Micropollutant special: Phosphonates - released into the environment via detergents and cleaning agents, pesticides and antiscalants
For several decades, phosphonate groups have been included as functional groups in a growing number of chemicals. They were originally developed for thermal wastewater treatment but are now also used in membrane processes.
Synthetic phosphonate compounds have become ubiquitous constituents of natural waters and wastewaters due to their diverse applications in industry and agriculture.
Properties of organic-phosphorous compounds, e.g. phosphonates
Phosphonates are organophosphorus complexing agents with direct phosphorus-carbon bonding. Phosphonates exhibit various properties, e.g. excellent sequestering ability, i.e. complex formation with metal ions under stoichiometric conditions, prevention of precipitation of poorly soluble alkaline earth compounds ("hardness"), e.g. calcium carbonate, calcium sulfate or barium sulfate under stoichiometric conditions (threshold effect).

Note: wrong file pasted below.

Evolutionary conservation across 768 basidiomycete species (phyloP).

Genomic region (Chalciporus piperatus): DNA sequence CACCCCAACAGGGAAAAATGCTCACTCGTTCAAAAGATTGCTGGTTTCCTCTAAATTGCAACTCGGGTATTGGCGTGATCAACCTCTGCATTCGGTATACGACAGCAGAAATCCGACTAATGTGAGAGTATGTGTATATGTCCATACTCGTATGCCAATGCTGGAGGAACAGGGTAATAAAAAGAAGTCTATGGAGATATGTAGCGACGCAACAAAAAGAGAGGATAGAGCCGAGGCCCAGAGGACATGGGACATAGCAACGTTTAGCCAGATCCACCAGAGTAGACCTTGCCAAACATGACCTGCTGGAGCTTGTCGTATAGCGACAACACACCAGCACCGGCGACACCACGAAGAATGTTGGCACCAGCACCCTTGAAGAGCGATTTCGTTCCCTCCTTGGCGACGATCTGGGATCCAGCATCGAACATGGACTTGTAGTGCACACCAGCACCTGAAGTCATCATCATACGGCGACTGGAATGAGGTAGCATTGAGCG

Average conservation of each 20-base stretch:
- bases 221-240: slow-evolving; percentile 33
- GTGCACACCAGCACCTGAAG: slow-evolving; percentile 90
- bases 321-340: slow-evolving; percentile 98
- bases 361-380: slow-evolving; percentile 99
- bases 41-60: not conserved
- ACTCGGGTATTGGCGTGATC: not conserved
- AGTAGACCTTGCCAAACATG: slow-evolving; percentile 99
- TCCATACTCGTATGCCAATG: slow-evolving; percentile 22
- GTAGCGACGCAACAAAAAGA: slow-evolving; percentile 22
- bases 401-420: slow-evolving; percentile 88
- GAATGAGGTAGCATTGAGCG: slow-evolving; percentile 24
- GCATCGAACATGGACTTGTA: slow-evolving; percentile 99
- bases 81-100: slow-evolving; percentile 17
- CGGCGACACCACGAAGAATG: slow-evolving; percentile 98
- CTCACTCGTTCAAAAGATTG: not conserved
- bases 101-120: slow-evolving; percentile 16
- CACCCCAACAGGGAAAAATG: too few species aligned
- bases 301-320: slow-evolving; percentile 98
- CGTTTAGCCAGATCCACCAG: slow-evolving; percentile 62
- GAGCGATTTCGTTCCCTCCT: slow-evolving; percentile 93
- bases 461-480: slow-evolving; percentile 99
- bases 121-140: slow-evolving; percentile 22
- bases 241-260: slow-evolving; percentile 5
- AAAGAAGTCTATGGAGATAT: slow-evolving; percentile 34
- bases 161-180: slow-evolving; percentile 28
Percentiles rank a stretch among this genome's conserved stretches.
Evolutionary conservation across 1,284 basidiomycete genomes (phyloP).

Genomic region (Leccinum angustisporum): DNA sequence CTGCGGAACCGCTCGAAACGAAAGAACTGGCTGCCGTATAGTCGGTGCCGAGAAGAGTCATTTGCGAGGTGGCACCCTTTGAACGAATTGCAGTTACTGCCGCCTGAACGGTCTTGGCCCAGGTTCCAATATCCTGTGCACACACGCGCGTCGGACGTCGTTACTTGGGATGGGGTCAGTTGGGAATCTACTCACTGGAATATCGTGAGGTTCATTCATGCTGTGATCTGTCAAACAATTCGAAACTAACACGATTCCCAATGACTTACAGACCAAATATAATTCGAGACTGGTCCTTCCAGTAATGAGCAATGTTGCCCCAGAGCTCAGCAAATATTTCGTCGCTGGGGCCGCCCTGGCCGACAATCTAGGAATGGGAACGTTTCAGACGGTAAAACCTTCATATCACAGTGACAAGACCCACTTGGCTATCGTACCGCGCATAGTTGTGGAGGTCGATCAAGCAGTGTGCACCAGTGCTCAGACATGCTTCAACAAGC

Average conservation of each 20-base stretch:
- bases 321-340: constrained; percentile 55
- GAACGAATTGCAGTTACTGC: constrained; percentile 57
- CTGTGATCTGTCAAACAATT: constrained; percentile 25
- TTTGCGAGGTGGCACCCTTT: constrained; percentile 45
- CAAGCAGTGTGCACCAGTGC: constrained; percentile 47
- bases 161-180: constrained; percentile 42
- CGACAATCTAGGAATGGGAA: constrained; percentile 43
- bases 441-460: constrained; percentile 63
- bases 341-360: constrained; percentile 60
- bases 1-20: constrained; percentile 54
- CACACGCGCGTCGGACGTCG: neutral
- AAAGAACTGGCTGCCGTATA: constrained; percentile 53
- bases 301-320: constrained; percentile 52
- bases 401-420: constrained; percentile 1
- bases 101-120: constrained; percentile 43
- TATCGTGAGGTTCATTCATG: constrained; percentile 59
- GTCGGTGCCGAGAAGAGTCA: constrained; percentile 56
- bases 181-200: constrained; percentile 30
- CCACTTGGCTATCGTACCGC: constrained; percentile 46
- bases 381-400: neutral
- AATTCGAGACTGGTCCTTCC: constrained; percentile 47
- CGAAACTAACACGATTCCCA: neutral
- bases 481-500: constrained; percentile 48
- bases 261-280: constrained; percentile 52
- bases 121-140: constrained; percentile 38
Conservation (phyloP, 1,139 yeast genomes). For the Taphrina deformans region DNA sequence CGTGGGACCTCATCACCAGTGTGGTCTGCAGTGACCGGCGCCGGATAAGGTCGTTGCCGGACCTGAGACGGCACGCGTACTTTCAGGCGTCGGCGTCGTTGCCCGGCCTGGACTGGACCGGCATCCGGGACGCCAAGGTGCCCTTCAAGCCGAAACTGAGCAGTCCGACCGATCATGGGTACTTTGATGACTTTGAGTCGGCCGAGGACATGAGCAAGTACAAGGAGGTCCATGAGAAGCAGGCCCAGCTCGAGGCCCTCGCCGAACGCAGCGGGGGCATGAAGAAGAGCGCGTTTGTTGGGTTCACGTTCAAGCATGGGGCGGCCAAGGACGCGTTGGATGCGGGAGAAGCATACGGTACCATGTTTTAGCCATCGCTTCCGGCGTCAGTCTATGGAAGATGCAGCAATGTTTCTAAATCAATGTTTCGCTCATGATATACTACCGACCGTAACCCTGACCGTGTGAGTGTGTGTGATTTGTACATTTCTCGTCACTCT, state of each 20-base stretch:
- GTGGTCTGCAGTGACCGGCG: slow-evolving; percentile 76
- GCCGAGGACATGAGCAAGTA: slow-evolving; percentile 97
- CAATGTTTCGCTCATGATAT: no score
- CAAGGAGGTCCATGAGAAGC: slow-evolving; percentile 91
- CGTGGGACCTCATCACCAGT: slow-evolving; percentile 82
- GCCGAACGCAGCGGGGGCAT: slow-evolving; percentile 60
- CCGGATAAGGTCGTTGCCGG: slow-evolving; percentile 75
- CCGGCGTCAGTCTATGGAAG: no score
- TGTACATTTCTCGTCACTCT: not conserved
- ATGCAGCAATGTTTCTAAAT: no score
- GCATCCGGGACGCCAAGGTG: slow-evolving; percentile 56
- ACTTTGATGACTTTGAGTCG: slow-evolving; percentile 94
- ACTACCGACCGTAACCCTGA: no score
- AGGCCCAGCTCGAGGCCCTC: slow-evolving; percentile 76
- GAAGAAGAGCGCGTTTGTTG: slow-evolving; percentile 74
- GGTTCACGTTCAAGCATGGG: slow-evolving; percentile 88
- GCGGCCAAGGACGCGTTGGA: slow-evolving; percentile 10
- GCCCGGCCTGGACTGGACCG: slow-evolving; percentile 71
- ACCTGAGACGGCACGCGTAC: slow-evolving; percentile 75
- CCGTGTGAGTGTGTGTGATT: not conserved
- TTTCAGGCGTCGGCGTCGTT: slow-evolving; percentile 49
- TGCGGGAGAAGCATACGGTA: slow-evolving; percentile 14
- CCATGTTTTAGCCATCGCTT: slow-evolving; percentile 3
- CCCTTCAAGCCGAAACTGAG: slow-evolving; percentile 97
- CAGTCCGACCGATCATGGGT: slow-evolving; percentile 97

In addition, they have very good dispersing properties, i.e. stabilization of dispersed solids in suspensions and slurries, prevention of undesirable flocculation, excellent hydrolytic stability even at high temperatures and over a wide pH range.
Phosphonates are used in engineering as corrosion inhibitors, for process water treatment and as peroxide stabilizers. Peroxide stabilizers are contained in small quantities in detergents containing bleach.
Phosphonate-based chelates are used to prevent the occurrence of unwanted precipitation and crystal growth. This effect already occurs at concentrations below the amount required to convert all metals into complexes.
Distinguishing features in phosphonates